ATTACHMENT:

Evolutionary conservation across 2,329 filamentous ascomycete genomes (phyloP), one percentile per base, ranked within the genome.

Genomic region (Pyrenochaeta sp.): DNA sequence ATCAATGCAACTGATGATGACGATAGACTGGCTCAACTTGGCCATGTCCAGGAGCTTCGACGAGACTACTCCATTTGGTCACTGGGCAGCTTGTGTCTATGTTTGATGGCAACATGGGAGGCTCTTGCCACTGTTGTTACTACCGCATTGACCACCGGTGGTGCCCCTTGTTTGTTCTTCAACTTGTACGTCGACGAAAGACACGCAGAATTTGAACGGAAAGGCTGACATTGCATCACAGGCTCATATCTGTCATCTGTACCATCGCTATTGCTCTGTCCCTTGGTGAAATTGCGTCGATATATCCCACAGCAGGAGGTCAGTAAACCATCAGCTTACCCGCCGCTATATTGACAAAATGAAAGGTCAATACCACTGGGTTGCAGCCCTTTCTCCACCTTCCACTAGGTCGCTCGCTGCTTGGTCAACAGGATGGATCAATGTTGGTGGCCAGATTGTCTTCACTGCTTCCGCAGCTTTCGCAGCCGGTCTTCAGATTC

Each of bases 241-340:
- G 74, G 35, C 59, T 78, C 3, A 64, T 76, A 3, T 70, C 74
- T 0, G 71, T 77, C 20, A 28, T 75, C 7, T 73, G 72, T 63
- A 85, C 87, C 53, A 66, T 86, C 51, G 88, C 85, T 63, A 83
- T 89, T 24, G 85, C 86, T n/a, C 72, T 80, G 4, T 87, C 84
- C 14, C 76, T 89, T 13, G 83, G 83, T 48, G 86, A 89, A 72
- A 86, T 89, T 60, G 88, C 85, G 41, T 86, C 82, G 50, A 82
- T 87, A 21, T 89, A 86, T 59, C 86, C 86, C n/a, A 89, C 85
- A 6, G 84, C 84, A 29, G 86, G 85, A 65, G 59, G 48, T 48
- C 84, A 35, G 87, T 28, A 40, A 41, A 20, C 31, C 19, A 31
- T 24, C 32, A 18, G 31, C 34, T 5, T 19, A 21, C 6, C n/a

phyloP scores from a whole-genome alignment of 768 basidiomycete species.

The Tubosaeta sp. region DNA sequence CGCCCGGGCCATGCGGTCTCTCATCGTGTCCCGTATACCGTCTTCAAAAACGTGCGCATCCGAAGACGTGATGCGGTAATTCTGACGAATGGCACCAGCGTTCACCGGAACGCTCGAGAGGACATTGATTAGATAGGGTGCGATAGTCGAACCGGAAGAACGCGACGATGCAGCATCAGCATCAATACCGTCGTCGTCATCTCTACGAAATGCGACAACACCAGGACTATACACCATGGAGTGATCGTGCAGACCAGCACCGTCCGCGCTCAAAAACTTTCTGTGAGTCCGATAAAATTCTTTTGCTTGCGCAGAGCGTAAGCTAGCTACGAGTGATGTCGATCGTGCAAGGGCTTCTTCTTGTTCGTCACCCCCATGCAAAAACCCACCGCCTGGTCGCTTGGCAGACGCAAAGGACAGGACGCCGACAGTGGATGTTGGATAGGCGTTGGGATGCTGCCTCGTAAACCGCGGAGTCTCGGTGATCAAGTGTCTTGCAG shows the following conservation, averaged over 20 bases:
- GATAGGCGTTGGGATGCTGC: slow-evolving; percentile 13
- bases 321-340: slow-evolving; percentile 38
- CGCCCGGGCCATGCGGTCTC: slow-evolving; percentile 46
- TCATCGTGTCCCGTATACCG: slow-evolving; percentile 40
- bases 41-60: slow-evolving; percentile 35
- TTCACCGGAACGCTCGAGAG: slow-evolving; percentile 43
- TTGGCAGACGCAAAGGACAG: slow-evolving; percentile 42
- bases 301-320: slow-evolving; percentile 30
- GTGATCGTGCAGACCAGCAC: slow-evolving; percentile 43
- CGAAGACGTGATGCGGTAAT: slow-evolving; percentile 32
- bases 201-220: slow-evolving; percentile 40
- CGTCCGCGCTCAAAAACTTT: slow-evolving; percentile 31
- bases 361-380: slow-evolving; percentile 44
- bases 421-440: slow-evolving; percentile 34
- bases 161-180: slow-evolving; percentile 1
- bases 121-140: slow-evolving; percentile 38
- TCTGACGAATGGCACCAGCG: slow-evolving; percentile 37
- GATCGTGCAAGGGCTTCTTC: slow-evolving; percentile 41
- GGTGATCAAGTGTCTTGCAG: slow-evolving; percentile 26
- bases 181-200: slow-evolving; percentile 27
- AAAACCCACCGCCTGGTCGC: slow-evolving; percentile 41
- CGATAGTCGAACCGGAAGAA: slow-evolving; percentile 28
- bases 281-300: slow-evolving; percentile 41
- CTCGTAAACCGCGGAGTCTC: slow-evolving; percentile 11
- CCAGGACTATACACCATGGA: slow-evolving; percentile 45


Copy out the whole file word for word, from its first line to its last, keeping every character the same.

Evolutionary conservation across 2,329 filamentous ascomycete genomes (phyloP), one percentile per base, ranked within the genome.

Genomic region (Pyrenochaeta sp.): DNA sequence ATCAATGCAACTGATGATGACGATAGACTGGCTCAACTTGGCCATGTCCAGGAGCTTCGACGAGACTACTCCATTTGGTCACTGGGCAGCTTGTGTCTATGTTTGATGGCAACATGGGAGGCTCTTGCCACTGTTGTTACTACCGCATTGACCACCGGTGGTGCCCCTTGTTTGTTCTTCAACTTGTACGTCGACGAAAGACACGCAGAATTTGAACGGAAAGGCTGACATTGCATCACAGGCTCATATCTGTCATCTGTACCATCGCTATTGCTCTGTCCCTTGGTGAAATTGCGTCGATATATCCCACAGCAGGAGGTCAGTAAACCATCAGCTTACCCGCCGCTATATTGACAAAATGAAAGGTCAATACCACTGGGTTGCAGCCCTTTCTCCACCTTCCACTAGGTCGCTCGCTGCTTGGTCAACAGGATGGATCAATGTTGGTGGCCAGATTGTCTTCACTGCTTCCGCAGCTTTCGCAGCCGGTCTTCAGATTC

Each of bases 241-340:
- G 74, G 35, C 59, T 78, C 3, A 64, T 76, A 3, T 70, C 74
- T 0, G 71, T 77, C 20, A 28, T 75, C 7, T 73, G 72, T 63
- A 85, C 87, C 53, A 66, T 86, C 51, G 88, C 85, T 63, A 83
- T 89, T 24, G 85, C 86, T n/a, C 72, T 80, G 4, T 87, C 84
- C 14, C 76, T 89, T 13, G 83, G 83, T 48, G 86, A 89, A 72
- A 86, T 89, T 60, G 88, C 85, G 41, T 86, C 82, G 50, A 82
- T 87, A 21, T 89, A 86, T 59, C 86, C 86, C n/a, A 89, C 85
- A 6, G 84, C 84, A 29, G 86, G 85, A 65, G 59, G 48, T 48
- C 84, A 35, G 87, T 28, A 40, A 41, A 20, C 31, C 19, A 31
- T 24, C 32, A 18, G 31, C 34, T 5, T 19, A 21, C 6, C n/a

phyloP scores from a whole-genome alignment of 768 basidiomycete species.

The Tubosaeta sp. region DNA sequence CGCCCGGGCCATGCGGTCTCTCATCGTGTCCCGTATACCGTCTTCAAAAACGTGCGCATCCGAAGACGTGATGCGGTAATTCTGACGAATGGCACCAGCGTTCACCGGAACGCTCGAGAGGACATTGATTAGATAGGGTGCGATAGTCGAACCGGAAGAACGCGACGATGCAGCATCAGCATCAATACCGTCGTCGTCATCTCTACGAAATGCGACAACACCAGGACTATACACCATGGAGTGATCGTGCAGACCAGCACCGTCCGCGCTCAAAAACTTTCTGTGAGTCCGATAAAATTCTTTTGCTTGCGCAGAGCGTAAGCTAGCTACGAGTGATGTCGATCGTGCAAGGGCTTCTTCTTGTTCGTCACCCCCATGCAAAAACCCACCGCCTGGTCGCTTGGCAGACGCAAAGGACAGGACGCCGACAGTGGATGTTGGATAGGCGTTGGGATGCTGCCTCGTAAACCGCGGAGTCTCGGTGATCAAGTGTCTTGCAG shows the following conservation, averaged over 20 bases:
- GATAGGCGTTGGGATGCTGC: slow-evolving; percentile 13
- bases 321-340: slow-evolving; percentile 38
- CGCCCGGGCCATGCGGTCTC: slow-evolving; percentile 46
- TCATCGTGTCCCGTATACCG: slow-evolving; percentile 40
- bases 41-60: slow-evolving; percentile 35
- TTCACCGGAACGCTCGAGAG: slow-evolving; percentile 43
- TTGGCAGACGCAAAGGACAG: slow-evolving; percentile 42
- bases 301-320: slow-evolving; percentile 30
- GTGATCGTGCAGACCAGCAC: slow-evolving; percentile 43
- CGAAGACGTGATGCGGTAAT: slow-evolving; percentile 32
- bases 201-220: slow-evolving; percentile 40
- CGTCCGCGCTCAAAAACTTT: slow-evolving; percentile 31
- bases 361-380: slow-evolving; percentile 44
- bases 421-440: slow-evolving; percentile 34
- bases 161-180: slow-evolving; percentile 1
- bases 121-140: slow-evolving; percentile 38
- TCTGACGAATGGCACCAGCG: slow-evolving; percentile 37
- GATCGTGCAAGGGCTTCTTC: slow-evolving; percentile 41
- GGTGATCAAGTGTCTTGCAG: slow-evolving; percentile 26
- bases 181-200: slow-evolving; percentile 27
- AAAACCCACCGCCTGGTCGC: slow-evolving; percentile 41
- CGATAGTCGAACCGGAAGAA: slow-evolving; percentile 28
- bases 281-300: slow-evolving; percentile 41
- CTCGTAAACCGCGGAGTCTC: slow-evolving; percentile 11
- CCAGGACTATACACCATGGA: slow-evolving; percentile 45